Blog Top 5 Security Challenges In Protecting Super Apps

Top 5 Security Challenges in Protecting Super Apps

This blog covers the top security challenges facing super apps.

“Super Apps” are all the rage these days. Every major mobile brand seems to be building Super Apps – including Google, Amazon, Paypal, Spotify, Uber, Instagram, and even Walmart.  These supersized aggregator apps all have one goal – to provide you with the mobile app equivalent of “one-stop-shopping” or a “mobile shopping mall” at the tip-tap of your finger.

What are the cybersecurity risks in building and using Super Apps? How do developers that build and security teams that protect Super Apps ensure end-user safety, security and privacy when using Super Apps?

I will try to answer all these exciting questions in this blog. Ok, let’s get going.

What are Super Apps?

Super apps are Android and iOS applications that function as platforms and seek to unify multiple mobile app services into one common interface, sometimes through an ecosystem of different providers whose components are all integrated into one seamless mobile experience.  The New York Times characterized super apps as the “Swiss Army knife of apps”. Super apps offer a range of services such as social media, shopping, mobile payments and financial services, entertainment (streaming music or movies), rideshare, travel booking, and even healthcare in a single place.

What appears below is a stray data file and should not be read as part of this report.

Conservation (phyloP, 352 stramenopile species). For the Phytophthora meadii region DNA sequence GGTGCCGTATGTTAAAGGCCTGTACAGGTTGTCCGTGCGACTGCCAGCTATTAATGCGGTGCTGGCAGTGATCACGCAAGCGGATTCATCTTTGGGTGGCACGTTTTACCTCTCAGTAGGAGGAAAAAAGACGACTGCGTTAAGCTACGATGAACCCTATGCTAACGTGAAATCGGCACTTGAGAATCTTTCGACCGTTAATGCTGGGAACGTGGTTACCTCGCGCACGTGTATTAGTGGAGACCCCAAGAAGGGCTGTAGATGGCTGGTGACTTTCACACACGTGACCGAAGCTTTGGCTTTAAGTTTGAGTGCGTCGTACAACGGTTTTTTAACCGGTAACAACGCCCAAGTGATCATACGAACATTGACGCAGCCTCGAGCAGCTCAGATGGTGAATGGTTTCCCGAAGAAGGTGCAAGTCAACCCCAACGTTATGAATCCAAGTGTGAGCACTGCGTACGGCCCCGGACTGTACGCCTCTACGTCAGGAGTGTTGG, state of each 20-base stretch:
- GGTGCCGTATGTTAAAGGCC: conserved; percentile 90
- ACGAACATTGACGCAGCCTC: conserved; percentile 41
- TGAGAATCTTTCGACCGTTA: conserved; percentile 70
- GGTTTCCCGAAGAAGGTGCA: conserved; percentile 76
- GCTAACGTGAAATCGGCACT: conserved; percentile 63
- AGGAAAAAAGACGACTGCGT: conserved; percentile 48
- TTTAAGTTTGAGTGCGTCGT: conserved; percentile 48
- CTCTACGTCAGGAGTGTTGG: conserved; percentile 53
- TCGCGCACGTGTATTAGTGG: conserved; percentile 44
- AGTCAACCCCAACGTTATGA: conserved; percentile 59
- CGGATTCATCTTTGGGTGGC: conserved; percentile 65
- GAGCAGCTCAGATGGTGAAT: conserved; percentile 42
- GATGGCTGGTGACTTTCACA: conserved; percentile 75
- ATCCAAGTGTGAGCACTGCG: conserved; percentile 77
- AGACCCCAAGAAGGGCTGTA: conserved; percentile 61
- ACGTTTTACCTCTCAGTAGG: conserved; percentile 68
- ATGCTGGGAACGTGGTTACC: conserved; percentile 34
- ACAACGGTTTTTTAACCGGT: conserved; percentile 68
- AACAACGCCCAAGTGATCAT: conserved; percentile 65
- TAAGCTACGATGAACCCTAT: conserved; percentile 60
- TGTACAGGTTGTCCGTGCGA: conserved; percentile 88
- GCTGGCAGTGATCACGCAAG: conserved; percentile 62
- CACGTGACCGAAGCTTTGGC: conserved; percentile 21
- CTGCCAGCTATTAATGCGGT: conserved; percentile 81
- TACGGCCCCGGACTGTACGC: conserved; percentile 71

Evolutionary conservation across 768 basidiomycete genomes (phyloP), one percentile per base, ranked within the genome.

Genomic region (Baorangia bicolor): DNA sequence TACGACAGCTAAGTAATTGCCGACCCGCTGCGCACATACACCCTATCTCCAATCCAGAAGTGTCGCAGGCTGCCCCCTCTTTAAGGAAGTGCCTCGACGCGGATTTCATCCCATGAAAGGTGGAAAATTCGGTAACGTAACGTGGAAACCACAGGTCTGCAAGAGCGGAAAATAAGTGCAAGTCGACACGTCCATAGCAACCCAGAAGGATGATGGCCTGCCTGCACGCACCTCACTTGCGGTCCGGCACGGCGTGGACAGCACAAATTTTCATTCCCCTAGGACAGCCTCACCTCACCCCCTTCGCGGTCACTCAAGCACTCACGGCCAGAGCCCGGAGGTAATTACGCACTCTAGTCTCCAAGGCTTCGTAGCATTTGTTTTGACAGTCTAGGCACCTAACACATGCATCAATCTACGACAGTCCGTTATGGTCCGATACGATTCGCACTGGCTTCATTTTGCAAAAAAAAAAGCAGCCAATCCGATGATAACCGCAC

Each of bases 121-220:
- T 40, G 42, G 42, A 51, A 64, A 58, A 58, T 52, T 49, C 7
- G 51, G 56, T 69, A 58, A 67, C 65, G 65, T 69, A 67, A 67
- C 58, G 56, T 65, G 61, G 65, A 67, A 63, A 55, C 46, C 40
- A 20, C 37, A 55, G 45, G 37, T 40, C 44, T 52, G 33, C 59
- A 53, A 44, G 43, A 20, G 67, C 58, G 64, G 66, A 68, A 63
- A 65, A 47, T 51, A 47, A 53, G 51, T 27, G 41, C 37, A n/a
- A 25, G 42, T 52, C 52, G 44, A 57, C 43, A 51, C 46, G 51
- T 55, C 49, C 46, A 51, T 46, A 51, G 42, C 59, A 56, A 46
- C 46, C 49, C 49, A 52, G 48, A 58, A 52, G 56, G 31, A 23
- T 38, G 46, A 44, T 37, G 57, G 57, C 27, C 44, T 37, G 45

Makers of super apps are in an all-out arms race, attempting to combine as many related services into a single app as possible. For example, in the Fintech space, PayPal’s super app will include loyalty points management and redemption, mobile payments, Buy Now, Pay Later (BNPL), as well as in-app shopping and deals. Insurtech players like Alan (not me) are also getting into the Super App game as well, as Telcos and content providers who offer super apps for all kinds of media, streaming and communication services in one app.

Major brands consider super apps an extremely important piece of the puzzle to win over the hearts and minds (and wallets) of younger generations – like the digitally-native Gen-Z, who use super apps for a majority of their day-to-day needs. Super apps are already very common in Asia, led by Grab, Gojek, Paytm, Wechat and AliPay. In LATAM, there’s Rappi, Mercado Libre, Magalu, and Baz – just to name a few. In EMEA, there’s Yandex and Lydia. In the U.S. many gig economy apps have jumped on the super app bandwagon – including rideshare apps (Uber/Lyft), delivery apps (Instacart/Doordash), travel apps (Expedia/Airbnb), and entertainment apps (Spotify/Netflix). Every one of these powerhouse brands aspires to become dominant super apps by combining a mix of related services into a single app. So yeah, super apps are kind of a big deal. I mean if Willy Wonka had a mobile app, he’d surely be a super app!

willy wonka gambling super app

Top 5 Challenges Facing Super App Developers & Security Teams